Electronic Design

Irresistible Tech Forces Meet Immovable Medical Needs

Facing skyrocketing costs, healthcare providers are turning to mobile technology to improve the efficiency and quality of care, particularly PDAs and smart phones. Yet the primary impediment in delivering this technology is the disparity between consumer product lifecycles and medical device lifecycles.

The CPUs, memory, communication chips, and LCDs in cell phones, media players, and so forth have a market lifetime measured in months. Their suppliers typically are eager to move past their current product and retool for the next generation within a season. However, the approval cycle alone for a medical device can take years. Bridging this gap is a significant exercise mandating changes to the supply chain.

Interestingly enough, the most challenging technologies to build into long-lifecycle medical devices are often the commodity specified technologies like USB, 802.11, TCP/IP, and, of course, the operating-system application programming interface (API). As difficult as these development efforts might be, they have little to do with the core sensor, diagnostic, and software technologies that give the device value.

Typically, the best approach for medical device design is to split the project. Let one team focus on the core, and then get a specialized supplier to design, build, and supply the commodity platform. Designing a cost-effective commodity platform and keeping it available in the market for a suitable period requires specific business processes not shared by commodity commercial off-the-shelf (COTS) suppliers.

FIVE STEPS TO SUCCESS
OEMs can take advantage of five techniques to achieve a longer useful product lifetime in the market.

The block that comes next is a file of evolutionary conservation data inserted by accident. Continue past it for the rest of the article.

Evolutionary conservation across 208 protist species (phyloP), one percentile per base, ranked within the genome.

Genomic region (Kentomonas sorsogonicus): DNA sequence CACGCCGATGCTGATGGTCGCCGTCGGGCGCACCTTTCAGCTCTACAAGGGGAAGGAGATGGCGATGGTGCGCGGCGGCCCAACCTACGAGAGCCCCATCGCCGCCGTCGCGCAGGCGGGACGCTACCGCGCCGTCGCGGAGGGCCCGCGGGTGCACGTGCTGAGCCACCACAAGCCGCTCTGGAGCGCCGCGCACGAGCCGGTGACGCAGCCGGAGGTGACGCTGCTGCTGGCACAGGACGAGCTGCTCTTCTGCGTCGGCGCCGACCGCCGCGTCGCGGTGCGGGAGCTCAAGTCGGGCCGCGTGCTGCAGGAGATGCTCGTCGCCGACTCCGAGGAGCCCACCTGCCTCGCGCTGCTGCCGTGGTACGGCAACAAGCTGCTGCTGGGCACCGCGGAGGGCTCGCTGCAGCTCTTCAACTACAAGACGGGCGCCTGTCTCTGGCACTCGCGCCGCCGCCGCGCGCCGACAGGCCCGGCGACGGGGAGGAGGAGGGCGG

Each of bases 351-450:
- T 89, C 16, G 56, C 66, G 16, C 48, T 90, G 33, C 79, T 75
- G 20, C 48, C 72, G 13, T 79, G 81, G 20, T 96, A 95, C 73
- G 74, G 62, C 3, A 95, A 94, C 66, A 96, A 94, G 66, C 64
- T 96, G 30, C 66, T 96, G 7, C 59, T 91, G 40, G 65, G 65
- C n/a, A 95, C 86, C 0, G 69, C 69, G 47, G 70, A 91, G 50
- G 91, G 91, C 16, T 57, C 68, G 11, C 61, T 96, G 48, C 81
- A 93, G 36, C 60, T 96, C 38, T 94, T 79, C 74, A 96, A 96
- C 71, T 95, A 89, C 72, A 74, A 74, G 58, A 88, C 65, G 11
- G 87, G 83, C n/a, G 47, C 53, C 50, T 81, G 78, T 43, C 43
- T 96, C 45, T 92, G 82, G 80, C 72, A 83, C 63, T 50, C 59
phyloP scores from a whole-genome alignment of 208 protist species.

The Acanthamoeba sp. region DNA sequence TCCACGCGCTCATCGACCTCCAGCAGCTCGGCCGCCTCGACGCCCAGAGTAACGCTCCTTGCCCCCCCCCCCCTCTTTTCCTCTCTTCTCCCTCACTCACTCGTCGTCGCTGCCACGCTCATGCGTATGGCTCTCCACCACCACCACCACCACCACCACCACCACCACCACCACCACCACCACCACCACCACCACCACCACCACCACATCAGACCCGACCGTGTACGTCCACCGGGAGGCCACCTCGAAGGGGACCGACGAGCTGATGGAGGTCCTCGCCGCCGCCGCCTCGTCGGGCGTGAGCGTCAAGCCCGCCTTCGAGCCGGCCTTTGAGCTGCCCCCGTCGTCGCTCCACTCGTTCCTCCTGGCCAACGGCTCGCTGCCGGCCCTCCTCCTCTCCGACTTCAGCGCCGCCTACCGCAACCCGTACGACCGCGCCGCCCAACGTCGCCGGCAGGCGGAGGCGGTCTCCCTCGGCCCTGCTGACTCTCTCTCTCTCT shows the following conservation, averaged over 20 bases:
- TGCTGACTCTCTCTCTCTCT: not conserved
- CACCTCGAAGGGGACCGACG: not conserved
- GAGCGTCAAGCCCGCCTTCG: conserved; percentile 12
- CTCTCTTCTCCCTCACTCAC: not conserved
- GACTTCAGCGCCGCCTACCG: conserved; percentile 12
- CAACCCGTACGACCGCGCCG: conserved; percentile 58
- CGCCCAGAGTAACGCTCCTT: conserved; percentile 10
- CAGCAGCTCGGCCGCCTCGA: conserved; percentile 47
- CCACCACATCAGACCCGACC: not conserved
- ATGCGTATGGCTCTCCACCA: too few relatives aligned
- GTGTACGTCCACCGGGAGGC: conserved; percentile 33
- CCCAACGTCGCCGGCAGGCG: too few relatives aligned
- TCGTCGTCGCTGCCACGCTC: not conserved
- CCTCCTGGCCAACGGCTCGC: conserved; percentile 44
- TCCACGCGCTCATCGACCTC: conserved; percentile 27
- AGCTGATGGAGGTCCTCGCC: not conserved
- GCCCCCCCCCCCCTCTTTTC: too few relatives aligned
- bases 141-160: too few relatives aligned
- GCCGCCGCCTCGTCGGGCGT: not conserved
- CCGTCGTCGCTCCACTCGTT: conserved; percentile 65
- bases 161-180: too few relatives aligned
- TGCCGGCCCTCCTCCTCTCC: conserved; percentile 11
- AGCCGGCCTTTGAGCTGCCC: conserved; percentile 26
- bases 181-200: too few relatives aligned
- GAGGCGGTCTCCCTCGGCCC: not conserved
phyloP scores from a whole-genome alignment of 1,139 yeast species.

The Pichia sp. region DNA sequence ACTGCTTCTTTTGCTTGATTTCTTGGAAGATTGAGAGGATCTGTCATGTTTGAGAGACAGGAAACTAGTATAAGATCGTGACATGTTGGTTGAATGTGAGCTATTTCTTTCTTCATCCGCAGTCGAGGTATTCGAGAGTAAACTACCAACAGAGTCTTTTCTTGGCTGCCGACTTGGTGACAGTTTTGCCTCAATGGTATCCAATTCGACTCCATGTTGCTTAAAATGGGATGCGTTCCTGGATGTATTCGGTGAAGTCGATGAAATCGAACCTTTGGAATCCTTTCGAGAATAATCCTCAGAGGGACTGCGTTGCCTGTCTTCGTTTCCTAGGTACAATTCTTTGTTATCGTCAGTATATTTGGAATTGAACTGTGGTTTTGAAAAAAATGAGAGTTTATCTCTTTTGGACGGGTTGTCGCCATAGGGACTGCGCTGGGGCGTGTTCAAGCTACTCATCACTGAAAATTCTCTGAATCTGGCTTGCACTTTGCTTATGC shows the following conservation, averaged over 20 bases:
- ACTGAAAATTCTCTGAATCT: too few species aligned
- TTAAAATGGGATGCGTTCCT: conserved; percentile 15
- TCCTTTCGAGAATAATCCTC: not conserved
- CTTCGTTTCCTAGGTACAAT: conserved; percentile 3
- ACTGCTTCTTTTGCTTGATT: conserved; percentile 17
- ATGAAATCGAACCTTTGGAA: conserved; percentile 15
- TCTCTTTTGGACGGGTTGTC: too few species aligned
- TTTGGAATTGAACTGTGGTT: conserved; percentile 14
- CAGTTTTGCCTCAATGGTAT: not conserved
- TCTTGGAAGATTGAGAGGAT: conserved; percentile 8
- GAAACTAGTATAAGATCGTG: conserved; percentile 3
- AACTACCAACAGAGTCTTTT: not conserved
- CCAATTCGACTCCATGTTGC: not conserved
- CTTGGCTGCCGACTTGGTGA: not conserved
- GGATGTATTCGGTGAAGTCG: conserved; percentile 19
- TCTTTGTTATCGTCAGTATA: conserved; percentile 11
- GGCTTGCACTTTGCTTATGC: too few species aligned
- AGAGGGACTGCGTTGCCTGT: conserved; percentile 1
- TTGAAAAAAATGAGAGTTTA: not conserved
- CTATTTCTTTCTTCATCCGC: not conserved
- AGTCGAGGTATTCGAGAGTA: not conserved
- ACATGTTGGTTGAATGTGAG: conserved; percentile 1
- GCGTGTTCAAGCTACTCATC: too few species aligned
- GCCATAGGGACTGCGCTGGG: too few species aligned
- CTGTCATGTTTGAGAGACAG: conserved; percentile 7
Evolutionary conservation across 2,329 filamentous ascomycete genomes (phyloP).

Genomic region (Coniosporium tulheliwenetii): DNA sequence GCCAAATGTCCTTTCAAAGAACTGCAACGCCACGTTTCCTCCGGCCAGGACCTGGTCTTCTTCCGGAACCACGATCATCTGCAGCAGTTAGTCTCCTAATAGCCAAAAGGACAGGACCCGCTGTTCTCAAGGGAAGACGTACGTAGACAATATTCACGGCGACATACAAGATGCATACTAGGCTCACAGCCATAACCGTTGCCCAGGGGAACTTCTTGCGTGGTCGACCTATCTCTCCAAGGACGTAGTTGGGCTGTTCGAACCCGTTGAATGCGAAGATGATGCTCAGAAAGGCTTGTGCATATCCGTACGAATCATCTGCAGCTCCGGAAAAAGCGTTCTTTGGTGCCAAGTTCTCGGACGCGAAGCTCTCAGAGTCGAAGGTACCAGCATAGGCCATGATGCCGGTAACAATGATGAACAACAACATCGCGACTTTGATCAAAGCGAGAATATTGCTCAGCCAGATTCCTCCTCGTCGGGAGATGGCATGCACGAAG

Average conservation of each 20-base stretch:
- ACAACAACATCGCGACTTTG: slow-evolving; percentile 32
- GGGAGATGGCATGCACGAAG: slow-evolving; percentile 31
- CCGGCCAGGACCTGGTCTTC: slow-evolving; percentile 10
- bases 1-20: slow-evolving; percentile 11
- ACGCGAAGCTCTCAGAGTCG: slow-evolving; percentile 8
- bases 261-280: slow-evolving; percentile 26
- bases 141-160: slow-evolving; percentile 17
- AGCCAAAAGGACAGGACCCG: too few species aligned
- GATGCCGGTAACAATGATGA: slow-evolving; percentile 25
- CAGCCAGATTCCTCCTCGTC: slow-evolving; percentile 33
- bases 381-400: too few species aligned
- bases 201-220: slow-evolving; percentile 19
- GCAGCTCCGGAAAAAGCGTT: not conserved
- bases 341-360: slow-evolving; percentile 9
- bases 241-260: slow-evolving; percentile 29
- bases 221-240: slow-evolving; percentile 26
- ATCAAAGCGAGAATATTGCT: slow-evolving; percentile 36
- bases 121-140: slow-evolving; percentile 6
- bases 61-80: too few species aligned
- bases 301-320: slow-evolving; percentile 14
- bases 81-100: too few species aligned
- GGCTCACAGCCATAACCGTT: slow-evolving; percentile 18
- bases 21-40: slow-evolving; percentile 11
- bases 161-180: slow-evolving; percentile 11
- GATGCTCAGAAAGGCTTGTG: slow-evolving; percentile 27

First, companies can use radical fast-turn design methodologies, including adapting proven designs in lieu of ground-up development. The fastest design will incorporate medical industry requirements from the beginning. These can include regulations for bill of materials (BOM) control (CFR 510K regulations, ISO 13485), HIPPA-mandated security (FIPS140-2), and standards for wireless (LEAP, PEAP, CCX).

Second, designs should start with beta silicon and software so they can be completed for integration and federal Food and Drug Administration testing as soon as the silicon is released for sale, guaranteeing maximum lifetime in the market. Getting into beta programs requires investment in long-term supplier relationships.

Third, the full supply chain needs to adhere to the rules requiring update notification to controlled BOMs and software. There is no "COTS" loophole for embedded systems analogous to the rule that lets approved software migrate across generations of PCs.

Fourth, every supplier in the chain must buy into the expected lifetime of the product. It can be especially challenging to find LCD and wireless communications suppliers who are willing to supply a particular part for the product lifecycle of a typical medical device. Software in particular always is an issue. It's notable that Microsoft offers 10 years of guaranteed product availability and maintenance.

And fifth, lifetimes can be extended at the beginning by starting with proven designs and beta silicon and software. Yet it's usually necessary also to extend it some measure at the end via lifetime buys. Medical device OEMs should plan for end-of-life (EOL) stock holding as the product starts up. Distributors who know they are the sole source for an essential part can be quite merciless in their pricing if they're approached late in the cycle and asked to hold stock past EOL shipment.

WORKABLE LIFETIMES, SAVING LIVES
Mobile and embedded technology will be driven by ever faster consumer product lifecycles. There are good reasons why the regulations surrounding medical device design don't allow faster approval. This means that the project tradeoffs and design principles used in this generation of medical devices must adjust to allow workable product lifetimes in the market.

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